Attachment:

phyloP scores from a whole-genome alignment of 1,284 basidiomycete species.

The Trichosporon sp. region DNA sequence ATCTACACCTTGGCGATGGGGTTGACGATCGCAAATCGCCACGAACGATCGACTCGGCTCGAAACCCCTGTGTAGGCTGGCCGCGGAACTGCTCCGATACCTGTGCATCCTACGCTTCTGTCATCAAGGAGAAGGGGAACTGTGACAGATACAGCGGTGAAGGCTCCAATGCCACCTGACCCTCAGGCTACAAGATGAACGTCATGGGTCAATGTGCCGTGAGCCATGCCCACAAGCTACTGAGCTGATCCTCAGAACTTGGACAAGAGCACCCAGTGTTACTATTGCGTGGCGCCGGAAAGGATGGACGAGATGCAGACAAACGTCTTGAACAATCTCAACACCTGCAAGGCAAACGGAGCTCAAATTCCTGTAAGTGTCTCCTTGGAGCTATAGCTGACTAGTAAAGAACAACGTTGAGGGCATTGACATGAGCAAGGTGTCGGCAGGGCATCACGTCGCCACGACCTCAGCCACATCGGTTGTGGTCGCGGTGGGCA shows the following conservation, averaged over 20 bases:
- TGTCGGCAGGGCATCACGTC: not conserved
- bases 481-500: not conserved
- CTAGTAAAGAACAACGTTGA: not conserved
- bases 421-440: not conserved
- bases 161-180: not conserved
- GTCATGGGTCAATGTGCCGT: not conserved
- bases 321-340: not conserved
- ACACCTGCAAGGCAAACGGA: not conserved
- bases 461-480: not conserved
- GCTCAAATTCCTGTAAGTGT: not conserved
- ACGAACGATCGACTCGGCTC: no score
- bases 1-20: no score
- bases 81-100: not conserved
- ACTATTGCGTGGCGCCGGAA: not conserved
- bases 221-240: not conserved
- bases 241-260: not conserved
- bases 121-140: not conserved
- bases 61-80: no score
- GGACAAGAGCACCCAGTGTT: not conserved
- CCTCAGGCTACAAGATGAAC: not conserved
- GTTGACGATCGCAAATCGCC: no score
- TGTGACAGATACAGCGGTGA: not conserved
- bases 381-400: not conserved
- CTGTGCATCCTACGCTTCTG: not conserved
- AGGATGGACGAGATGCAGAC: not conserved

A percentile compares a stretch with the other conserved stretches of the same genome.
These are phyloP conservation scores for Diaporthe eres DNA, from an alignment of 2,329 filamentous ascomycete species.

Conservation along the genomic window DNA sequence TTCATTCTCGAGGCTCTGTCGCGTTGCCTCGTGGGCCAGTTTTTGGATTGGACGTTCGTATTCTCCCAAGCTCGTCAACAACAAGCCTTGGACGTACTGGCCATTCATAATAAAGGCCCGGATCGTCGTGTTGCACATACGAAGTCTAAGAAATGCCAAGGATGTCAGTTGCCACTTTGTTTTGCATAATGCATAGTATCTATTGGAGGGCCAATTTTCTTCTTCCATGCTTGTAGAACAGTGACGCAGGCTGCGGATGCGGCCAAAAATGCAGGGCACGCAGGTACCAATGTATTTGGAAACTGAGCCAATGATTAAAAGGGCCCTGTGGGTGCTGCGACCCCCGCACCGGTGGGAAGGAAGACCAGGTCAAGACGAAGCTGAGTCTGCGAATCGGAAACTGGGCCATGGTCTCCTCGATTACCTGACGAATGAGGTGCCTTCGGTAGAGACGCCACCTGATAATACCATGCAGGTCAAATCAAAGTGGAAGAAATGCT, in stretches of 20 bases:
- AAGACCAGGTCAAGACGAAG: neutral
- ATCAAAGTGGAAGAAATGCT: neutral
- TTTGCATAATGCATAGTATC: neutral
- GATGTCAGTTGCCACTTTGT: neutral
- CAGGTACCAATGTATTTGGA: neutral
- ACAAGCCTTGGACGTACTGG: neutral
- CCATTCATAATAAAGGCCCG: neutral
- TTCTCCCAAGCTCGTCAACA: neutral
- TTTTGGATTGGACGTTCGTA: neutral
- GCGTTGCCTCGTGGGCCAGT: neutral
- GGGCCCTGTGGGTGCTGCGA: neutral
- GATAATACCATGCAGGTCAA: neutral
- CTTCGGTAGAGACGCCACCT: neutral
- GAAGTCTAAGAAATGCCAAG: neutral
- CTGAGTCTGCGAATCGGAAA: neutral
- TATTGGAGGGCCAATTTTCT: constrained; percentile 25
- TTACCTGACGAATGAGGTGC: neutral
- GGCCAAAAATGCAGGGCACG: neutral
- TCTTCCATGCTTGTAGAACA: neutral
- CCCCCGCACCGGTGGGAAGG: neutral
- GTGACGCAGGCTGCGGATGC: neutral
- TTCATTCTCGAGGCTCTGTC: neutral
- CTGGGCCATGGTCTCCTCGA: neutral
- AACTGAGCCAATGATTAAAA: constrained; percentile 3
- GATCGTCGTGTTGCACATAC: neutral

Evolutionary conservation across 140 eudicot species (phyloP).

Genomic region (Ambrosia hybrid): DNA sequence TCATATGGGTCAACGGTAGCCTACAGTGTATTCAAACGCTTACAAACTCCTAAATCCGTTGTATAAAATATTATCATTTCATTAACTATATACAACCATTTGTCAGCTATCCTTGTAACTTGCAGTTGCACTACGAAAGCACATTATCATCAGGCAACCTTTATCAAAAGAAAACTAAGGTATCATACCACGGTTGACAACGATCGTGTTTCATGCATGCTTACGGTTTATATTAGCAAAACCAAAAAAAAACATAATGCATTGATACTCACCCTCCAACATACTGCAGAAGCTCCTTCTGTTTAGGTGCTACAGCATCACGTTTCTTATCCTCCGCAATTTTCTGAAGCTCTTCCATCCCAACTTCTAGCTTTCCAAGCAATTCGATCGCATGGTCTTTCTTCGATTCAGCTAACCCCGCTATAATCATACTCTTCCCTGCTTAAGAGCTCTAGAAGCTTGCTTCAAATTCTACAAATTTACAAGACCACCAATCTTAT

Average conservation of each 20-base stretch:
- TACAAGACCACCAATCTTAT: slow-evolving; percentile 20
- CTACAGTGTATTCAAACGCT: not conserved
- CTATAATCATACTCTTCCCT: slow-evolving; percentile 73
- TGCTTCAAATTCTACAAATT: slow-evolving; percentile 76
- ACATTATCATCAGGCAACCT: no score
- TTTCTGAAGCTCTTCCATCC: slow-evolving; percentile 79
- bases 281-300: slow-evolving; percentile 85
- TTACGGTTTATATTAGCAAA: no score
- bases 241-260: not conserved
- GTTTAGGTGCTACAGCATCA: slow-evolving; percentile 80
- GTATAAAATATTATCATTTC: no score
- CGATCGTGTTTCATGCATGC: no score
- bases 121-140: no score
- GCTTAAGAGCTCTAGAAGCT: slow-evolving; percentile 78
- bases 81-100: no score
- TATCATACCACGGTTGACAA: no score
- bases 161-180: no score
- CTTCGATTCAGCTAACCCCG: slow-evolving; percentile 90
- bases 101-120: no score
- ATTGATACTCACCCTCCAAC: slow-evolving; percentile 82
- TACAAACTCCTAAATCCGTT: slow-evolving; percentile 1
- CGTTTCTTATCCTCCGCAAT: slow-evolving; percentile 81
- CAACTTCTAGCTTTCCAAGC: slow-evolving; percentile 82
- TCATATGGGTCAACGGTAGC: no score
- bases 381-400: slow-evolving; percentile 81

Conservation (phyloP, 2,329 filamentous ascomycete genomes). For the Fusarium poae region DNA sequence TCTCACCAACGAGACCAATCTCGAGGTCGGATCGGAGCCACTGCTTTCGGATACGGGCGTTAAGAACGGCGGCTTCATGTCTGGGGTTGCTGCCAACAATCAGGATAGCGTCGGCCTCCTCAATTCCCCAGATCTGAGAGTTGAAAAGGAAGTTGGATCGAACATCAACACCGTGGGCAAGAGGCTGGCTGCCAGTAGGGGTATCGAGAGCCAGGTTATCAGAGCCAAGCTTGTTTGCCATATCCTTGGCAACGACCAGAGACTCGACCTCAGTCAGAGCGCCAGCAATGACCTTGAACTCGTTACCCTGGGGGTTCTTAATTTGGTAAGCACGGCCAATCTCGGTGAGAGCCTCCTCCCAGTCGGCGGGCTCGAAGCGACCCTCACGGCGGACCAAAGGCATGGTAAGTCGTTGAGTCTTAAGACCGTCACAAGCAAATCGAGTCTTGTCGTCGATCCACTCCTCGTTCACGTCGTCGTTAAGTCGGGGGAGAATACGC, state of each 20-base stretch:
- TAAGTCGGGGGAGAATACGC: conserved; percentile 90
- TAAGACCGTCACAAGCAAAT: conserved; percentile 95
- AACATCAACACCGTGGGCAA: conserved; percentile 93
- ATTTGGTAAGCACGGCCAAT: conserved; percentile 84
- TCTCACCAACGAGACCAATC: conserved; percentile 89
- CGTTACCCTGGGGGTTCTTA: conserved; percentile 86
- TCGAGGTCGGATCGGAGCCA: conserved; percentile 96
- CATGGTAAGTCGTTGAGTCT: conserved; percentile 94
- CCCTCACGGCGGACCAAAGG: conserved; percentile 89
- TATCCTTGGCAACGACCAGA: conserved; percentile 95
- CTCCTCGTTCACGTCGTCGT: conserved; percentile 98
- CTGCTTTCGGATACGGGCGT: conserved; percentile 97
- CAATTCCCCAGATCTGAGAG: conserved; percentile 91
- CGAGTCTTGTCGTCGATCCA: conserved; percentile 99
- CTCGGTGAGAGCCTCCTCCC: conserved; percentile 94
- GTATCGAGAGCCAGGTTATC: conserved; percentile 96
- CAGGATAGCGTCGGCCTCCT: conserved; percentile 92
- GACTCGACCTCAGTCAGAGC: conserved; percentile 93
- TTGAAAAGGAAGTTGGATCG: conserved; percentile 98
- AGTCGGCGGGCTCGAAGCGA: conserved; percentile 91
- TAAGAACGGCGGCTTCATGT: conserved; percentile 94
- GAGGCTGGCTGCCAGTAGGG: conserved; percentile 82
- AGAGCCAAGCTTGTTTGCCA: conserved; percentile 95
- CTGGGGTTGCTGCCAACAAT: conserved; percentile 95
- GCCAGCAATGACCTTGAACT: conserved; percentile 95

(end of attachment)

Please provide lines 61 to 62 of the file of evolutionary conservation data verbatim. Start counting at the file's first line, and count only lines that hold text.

- CTATAATCATACTCTTCCCT: slow-evolving; percentile 73
- TGCTTCAAATTCTACAAATT: slow-evolving; percentile 76